Shortly after Japan’s surrender at the end of World War II, barrels of industrial-grade silicone began to mysteriously disappear from Japanese docks. At first, it wasn’t clear why.
However, in a country that had become occupied with US servicemen, it had become apparent that the soldiers had a preference for women with larger breasts. Thus, the missing barrels of silicone provided the substance for injections into the breasts of Japanese prostitutes. This caused many cases of disfigurement, infection, migration of the silicone, and scarring.
These detrimental results occurred because the silicone was industrial grade, which contained traces of organic salt of tin, instead of medical grade, which is sterile. This barbaric practice of injecting industrial-grade silicone was used extensively in Japan long after the war and continues today in some areas of Asia.
There were 296,203 breast augmentations in 2010, and about 5–10 million women worldwide have undergone the procedure. The advances and popularity of surgical augmentation have come a long way over the last 50 years. However, that was not always the case.
In fact, hypomastia (the condition of having small breasts) was of little importance to surgeons in the early postwar years. It didn’t become an issue until fashion magazines and alluring actresses, such as Marilyn Monroe and Jayne Mansfield, brought to light women’s desires for a surgical solution to enhance their physique and self-assurance.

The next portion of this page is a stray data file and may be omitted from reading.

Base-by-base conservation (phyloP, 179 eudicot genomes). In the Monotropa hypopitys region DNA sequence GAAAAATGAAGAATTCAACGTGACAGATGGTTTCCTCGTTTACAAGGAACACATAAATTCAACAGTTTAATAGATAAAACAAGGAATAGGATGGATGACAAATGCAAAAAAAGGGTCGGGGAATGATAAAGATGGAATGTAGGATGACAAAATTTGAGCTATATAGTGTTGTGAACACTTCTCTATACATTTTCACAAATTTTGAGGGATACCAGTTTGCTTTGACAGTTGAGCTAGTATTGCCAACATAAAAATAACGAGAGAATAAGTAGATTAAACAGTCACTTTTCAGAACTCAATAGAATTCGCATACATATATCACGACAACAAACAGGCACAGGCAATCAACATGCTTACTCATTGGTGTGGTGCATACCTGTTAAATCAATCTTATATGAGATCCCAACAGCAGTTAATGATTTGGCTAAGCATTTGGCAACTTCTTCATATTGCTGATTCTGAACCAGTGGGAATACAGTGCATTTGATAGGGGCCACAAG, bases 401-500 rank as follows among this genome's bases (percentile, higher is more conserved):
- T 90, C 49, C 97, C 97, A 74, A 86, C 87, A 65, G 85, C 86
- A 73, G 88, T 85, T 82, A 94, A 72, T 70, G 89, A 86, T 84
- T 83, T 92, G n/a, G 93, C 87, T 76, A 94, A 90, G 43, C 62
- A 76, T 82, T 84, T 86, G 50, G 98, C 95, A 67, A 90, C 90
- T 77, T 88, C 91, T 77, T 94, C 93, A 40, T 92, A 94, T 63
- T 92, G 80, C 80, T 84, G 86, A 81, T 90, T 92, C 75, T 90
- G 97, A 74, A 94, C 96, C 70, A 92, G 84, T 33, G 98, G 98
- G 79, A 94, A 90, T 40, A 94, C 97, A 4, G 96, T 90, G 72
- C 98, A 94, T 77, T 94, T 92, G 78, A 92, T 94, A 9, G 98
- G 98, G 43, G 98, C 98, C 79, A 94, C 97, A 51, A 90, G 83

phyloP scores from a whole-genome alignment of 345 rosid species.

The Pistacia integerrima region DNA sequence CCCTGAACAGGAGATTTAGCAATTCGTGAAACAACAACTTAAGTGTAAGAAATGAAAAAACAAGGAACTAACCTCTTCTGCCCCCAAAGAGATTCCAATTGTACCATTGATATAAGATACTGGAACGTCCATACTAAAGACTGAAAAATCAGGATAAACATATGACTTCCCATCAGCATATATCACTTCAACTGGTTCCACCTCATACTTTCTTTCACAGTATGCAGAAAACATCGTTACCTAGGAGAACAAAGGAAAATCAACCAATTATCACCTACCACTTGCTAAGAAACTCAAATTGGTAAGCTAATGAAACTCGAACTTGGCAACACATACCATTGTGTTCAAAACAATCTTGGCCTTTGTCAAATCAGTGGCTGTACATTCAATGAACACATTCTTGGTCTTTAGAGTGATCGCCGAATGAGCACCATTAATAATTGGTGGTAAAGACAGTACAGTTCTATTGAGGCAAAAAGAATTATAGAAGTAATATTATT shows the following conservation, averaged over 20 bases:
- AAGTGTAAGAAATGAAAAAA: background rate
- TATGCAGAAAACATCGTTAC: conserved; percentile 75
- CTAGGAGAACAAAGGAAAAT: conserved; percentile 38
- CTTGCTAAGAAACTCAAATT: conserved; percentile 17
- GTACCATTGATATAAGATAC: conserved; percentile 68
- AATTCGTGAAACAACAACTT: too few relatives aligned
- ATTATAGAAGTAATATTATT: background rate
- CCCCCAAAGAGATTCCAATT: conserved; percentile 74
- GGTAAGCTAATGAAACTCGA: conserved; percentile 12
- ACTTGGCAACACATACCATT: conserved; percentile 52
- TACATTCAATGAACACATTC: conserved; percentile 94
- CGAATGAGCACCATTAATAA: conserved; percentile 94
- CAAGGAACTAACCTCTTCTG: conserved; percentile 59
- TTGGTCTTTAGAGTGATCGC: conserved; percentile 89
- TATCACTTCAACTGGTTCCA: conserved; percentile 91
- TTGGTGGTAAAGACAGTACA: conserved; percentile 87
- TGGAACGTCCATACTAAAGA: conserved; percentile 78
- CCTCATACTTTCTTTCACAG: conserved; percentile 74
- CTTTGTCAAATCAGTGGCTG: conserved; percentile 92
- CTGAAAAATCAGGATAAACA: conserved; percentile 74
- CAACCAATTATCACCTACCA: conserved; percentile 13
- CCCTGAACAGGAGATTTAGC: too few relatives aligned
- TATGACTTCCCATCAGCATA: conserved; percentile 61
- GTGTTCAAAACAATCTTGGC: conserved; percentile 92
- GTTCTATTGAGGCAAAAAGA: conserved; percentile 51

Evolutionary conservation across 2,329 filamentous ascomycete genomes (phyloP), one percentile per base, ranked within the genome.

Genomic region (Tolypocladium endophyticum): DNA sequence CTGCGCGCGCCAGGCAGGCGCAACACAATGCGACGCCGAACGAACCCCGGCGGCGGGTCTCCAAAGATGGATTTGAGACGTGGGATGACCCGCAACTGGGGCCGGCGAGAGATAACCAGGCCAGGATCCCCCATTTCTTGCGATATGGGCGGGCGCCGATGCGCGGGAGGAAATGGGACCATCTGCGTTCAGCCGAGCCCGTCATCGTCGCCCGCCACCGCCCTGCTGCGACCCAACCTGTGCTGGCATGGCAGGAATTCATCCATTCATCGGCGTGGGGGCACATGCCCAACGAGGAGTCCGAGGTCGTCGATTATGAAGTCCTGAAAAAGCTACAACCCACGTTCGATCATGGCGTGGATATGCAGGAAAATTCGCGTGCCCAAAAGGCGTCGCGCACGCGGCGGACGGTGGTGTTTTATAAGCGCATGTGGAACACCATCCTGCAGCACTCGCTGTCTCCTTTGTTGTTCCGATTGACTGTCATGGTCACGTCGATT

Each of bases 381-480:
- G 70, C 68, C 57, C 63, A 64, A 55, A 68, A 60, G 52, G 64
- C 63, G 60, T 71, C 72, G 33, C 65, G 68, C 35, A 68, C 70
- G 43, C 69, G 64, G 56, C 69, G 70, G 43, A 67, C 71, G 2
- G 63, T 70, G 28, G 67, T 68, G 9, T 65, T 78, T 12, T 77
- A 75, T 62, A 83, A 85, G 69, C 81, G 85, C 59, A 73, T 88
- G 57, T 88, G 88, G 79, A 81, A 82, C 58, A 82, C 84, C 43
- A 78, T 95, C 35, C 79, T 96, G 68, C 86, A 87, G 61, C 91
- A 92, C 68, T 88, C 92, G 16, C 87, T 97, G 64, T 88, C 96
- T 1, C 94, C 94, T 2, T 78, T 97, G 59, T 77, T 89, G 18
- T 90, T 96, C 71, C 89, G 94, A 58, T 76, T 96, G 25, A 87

As we have discussed, Timmie Jean Lindsey was the first human to receive a silicone implant. However, prior to her operation, the implant was tested on a dog named Esmeralda.
According to Dr. Thomas Biggs, clinical professor of plastic surgery at Baylor College of Medicine, “There was very little regulation, so there was minimal obstruction to its being manufactured and sold.” Thus, Esmeralda the dog went under the knife. By happenstance, the surgery proved successful with no complications, paving the way for countless women (and some men) to accentuate and embrace their feminine side.